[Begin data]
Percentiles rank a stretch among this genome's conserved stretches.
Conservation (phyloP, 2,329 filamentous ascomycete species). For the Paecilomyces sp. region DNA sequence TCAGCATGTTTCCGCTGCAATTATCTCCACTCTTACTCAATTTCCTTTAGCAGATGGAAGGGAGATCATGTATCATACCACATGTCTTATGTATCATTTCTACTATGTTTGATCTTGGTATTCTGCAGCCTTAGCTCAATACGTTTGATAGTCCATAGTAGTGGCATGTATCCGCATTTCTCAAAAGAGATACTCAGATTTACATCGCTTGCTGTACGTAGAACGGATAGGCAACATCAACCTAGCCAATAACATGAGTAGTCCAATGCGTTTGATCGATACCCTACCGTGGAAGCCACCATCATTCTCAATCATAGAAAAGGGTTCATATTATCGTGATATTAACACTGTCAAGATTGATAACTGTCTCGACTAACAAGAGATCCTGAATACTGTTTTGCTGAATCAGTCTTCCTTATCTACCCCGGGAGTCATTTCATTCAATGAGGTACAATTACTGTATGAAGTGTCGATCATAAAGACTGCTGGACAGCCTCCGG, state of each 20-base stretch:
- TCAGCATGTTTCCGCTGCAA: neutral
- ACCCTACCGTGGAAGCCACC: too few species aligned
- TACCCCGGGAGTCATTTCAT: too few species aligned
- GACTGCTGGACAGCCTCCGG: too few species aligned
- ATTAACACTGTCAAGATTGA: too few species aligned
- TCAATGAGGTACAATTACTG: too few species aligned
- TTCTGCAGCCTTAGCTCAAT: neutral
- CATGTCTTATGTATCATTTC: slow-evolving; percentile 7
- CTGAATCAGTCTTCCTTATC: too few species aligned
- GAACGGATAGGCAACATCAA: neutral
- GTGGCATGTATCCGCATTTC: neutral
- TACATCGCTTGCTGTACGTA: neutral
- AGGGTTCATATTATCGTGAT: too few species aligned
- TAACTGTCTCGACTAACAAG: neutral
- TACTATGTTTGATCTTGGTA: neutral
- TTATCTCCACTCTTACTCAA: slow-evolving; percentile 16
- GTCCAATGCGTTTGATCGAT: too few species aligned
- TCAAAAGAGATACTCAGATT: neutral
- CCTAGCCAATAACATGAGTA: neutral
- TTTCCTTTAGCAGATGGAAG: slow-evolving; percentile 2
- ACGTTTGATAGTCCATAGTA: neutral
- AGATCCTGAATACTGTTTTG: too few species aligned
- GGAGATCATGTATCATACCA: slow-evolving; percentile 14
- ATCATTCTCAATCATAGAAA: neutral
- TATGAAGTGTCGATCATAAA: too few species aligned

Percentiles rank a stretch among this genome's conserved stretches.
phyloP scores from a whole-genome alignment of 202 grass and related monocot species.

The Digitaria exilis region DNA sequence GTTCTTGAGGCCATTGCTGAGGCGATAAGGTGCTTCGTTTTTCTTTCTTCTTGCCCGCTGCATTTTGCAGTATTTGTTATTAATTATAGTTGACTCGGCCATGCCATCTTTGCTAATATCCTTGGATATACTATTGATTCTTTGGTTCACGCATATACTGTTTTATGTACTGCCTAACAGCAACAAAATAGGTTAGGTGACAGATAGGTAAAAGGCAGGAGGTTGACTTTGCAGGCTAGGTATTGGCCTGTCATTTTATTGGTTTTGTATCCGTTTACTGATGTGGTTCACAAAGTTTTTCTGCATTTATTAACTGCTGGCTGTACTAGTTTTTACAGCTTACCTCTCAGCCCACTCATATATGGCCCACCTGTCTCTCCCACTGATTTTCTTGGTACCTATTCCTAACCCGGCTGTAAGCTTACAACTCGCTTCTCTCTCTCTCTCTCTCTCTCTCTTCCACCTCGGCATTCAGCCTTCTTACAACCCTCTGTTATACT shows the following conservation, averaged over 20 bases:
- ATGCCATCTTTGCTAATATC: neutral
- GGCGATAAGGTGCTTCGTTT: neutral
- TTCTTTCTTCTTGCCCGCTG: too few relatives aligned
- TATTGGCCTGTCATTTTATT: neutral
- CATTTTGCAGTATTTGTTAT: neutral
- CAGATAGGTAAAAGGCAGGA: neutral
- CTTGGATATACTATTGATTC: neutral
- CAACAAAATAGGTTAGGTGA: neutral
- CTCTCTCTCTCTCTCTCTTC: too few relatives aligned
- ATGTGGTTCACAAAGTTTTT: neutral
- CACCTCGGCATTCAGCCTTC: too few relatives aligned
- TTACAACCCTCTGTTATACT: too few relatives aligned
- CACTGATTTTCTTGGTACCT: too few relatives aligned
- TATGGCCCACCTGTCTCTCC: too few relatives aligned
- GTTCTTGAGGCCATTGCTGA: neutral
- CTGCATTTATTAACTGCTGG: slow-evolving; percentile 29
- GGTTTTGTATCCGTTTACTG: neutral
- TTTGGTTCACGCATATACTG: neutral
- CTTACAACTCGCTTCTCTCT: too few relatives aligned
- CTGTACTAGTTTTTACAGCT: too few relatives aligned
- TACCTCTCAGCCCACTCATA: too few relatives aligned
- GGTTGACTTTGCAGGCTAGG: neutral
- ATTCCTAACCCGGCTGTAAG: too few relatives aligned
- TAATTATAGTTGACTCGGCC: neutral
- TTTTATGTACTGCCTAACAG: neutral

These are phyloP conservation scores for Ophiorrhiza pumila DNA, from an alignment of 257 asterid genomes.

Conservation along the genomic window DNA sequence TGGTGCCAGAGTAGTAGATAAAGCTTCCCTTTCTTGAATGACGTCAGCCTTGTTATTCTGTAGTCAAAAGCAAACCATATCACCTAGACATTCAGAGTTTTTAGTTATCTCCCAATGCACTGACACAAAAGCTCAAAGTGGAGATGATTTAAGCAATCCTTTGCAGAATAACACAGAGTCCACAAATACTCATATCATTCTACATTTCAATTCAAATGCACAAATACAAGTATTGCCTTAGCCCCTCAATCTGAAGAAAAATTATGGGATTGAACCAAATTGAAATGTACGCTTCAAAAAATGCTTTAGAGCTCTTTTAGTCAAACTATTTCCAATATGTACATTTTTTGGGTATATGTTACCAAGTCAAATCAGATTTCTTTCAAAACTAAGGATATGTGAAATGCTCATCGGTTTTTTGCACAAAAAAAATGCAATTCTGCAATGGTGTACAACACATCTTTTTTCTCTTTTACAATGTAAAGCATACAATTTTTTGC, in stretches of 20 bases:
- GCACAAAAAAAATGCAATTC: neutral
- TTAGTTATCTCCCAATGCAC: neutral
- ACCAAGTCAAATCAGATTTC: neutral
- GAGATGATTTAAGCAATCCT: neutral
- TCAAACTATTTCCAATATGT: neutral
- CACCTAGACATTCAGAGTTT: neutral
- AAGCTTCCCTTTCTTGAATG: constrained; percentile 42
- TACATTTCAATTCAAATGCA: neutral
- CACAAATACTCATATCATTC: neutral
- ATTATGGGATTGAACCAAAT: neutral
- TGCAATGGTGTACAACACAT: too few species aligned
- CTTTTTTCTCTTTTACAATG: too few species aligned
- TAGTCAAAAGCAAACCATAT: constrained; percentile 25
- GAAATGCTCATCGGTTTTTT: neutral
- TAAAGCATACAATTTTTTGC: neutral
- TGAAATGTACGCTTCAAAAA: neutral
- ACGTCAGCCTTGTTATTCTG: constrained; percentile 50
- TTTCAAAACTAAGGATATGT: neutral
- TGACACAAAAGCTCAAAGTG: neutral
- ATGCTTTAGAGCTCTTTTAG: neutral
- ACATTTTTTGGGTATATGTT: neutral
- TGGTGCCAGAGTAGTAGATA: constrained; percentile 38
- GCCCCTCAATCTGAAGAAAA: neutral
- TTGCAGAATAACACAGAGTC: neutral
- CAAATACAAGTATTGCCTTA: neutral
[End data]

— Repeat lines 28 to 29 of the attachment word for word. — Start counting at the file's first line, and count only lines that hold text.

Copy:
Percentiles rank a stretch among this genome's conserved stretches.
phyloP scores from a whole-genome alignment of 202 grass and related monocot species.